Dank Vapes seem to be associated with many cases of e-cigarette and vaping-product associated lung injury (EVALI) popping up across the country, the U.S. Centers for Disease Control and Prevention (CDC) announced Friday.
The CDC has already pointed to products containing the marijuana compound THC—particularly those tainted by the additive vitamin E acetate—as a likely cause of many of the nearly 2,300 EVALI cases and 48 deaths reported during the outbreak. Now, for the first time, the agency has released national data about specific brands used by individuals before they got sick.
More than half the 482 hospitalized EVALI patients who provided specific product information to the CDC reported using products from Dank Vapes, which the CDC calls “a class of largely counterfeit THC-containing products of unknown origin.” An Inverse investigation found that Dank Vapes is not a legitimate company, but rather a label often affixed to counterfeit products produced by unknown makers. “They act like a cannabis company, but they actually don’t exist. They’re in the packaging industry,” a cannabis industry entrepreneur told Inverse.
The CDC’s investigation points to the nebulous network’s reach. Patients in every region said they had used Dank Vapes products, though they were used a bit more often in the Midwest, Northeast and South than the West. The CDC has already reported evidence that Dank Vapes products were associated with illnesses in Illinois and Wisconsin.
Other vaping brands used by patients in the CDC’s report include TKO, Rove, Smart Cart, Kingpen and Cookie, many of which were used by more people in the West than anywhere else.
In a statement provided to TIME, Kingpen manufacturer Loudpack drew a distinction between reputably made Kingpen products, which are only available at California dispensaries, and bootleg products posing as Kingpen’s. “The Kingpen products in the CDC report are dangerous because they are illegal. They are not regulated or tested—nor are they the award-winning, authentic products manufactured by Loudpack,” the statement reads. “Legal, regulated, licensed and tested cannabis companies must stop being blamed for the actions by illegal entities, who we work day and night to prevent from putting more patients and consumers in harm’s way.”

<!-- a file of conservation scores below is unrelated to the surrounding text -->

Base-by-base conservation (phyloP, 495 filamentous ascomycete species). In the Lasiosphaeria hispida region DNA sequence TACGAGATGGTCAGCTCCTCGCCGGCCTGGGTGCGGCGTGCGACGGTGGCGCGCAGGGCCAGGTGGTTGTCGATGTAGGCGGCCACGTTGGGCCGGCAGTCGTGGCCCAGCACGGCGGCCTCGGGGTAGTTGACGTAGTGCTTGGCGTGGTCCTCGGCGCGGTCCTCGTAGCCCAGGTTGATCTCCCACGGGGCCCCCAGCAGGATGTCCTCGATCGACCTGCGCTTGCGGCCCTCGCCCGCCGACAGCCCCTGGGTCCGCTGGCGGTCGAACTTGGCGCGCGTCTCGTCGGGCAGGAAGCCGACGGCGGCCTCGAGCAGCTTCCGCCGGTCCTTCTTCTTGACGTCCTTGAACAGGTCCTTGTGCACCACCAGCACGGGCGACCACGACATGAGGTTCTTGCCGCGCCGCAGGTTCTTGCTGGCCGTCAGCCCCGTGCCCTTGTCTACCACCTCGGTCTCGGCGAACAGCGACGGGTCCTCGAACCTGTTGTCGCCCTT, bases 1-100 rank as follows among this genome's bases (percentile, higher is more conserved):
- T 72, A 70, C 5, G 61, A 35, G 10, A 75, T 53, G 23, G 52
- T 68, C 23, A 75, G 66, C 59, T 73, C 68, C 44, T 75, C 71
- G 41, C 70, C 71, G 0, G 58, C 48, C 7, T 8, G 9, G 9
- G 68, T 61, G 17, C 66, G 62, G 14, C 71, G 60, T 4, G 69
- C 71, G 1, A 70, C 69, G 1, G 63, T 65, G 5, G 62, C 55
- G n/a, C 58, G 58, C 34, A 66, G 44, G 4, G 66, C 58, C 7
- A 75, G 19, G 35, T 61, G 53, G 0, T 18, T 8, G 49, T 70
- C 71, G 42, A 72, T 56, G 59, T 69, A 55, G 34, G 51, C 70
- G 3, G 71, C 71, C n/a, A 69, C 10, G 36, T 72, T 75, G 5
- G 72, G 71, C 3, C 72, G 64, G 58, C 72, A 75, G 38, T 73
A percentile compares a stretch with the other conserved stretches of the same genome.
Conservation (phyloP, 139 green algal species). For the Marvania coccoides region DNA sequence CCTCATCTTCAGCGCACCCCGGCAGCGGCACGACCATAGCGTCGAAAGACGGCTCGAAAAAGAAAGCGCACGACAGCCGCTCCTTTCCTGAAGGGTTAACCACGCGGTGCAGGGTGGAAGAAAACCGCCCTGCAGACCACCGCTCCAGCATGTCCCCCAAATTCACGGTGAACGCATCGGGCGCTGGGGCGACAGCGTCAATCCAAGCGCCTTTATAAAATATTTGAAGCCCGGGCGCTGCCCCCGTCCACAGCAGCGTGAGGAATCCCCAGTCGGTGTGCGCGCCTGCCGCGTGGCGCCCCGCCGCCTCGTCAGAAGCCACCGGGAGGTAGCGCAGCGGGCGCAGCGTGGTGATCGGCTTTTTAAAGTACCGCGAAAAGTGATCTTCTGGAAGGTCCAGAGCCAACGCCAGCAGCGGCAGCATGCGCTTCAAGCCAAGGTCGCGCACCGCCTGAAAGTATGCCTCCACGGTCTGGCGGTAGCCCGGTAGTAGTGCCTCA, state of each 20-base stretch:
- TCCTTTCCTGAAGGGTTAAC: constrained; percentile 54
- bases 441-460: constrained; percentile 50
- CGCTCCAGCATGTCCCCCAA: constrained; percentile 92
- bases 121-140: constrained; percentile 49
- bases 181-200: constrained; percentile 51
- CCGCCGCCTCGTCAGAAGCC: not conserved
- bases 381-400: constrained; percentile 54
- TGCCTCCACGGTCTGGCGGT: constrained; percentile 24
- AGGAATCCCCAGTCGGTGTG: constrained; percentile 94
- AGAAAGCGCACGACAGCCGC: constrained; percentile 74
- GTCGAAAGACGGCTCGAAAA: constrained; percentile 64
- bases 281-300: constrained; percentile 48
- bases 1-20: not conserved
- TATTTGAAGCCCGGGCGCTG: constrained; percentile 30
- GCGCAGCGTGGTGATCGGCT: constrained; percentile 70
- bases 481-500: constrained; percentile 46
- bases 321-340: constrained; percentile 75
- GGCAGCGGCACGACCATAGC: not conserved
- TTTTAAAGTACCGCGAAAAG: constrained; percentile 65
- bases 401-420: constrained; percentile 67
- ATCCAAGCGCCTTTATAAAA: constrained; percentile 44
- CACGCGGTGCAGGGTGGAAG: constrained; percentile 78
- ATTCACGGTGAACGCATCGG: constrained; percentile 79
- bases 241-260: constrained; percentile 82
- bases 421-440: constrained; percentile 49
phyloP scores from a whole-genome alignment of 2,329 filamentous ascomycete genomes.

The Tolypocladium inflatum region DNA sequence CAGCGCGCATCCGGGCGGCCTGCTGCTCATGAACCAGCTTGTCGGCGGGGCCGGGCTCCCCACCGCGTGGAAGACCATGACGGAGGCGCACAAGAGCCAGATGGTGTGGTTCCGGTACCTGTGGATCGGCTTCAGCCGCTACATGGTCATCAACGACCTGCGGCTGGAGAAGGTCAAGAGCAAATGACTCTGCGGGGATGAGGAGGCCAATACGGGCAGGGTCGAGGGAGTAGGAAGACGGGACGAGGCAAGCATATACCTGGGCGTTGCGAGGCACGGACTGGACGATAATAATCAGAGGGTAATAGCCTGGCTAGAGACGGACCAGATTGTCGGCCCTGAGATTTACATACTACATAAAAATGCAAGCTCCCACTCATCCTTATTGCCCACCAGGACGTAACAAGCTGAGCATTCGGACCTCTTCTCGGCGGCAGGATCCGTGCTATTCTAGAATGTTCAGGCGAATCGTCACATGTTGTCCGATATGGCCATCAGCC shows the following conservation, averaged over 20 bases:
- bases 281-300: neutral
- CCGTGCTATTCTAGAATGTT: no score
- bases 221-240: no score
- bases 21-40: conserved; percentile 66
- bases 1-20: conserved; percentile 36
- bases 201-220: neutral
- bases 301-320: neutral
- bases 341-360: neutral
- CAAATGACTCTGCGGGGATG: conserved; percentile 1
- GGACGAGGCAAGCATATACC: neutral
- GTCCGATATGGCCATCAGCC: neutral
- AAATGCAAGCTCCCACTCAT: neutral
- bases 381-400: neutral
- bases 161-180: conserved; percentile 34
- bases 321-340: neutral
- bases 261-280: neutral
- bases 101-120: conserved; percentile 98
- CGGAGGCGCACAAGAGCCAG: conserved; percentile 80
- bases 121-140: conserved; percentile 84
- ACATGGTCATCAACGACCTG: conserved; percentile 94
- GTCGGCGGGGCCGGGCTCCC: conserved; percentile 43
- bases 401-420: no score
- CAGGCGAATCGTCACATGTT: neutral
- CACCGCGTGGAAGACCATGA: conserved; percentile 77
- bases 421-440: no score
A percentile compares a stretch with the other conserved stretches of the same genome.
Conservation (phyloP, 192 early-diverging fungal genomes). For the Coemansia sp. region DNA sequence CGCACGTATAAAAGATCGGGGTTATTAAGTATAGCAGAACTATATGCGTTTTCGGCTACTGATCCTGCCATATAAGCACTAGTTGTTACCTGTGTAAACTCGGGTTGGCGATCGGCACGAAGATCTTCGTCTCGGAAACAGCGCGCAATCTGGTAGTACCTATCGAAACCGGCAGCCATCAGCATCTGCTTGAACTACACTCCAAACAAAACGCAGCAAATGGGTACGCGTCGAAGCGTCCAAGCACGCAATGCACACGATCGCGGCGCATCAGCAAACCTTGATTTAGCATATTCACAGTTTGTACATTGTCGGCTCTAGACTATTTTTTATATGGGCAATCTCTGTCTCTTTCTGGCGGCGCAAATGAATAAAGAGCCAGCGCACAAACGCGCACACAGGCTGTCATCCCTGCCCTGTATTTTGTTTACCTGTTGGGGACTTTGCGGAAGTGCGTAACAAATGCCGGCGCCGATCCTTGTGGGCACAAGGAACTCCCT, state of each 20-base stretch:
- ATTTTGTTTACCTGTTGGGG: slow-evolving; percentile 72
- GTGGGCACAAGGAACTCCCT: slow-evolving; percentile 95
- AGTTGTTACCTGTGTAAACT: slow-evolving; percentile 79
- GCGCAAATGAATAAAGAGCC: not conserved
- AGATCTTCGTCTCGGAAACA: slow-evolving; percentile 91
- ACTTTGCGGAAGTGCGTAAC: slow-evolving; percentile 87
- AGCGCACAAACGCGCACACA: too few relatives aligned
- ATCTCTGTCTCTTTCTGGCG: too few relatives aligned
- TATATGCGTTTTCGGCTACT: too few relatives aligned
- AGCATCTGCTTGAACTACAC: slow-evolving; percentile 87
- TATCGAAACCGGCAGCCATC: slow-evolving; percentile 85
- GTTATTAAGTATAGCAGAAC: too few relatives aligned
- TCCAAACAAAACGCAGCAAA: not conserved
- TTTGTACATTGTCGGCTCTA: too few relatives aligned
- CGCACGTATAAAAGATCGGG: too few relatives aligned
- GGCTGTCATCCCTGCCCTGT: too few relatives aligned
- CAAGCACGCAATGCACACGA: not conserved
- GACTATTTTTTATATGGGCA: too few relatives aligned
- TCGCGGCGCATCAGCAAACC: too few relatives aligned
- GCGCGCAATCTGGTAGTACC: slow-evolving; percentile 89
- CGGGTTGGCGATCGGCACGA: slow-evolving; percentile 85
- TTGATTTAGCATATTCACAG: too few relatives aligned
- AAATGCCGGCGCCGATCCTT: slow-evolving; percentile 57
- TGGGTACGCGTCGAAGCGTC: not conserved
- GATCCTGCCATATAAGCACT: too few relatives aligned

Though the data helps advance the CDC’s investigation, there are still many unanswered questions. The nearly 500 patients included in the latest report said they had used 152 different products in all, making it difficult to nail down which ones are the possible sources of illnesses—especially since some patients use e-cigarettes from multiple brands.
It’s also not totally clear whether THC-containing products are to blame for all cases of EVALI. Eighty percent of the 1,782 hospitalized EVALI patients for whom the CDC has information about product use said they had vaped THC in the three months before symptoms (35% exclusively), but 54% also said they had used nicotine (13% exclusively). Smaller numbers also reported additionally or exclusively using products containing CBD, a non-psychoactive marijuana compound.
There was some good news in the report, however. The CDC says the number of EVALI diagnoses has declined each week since mid-September, suggesting that the outbreak may be approaching its end.
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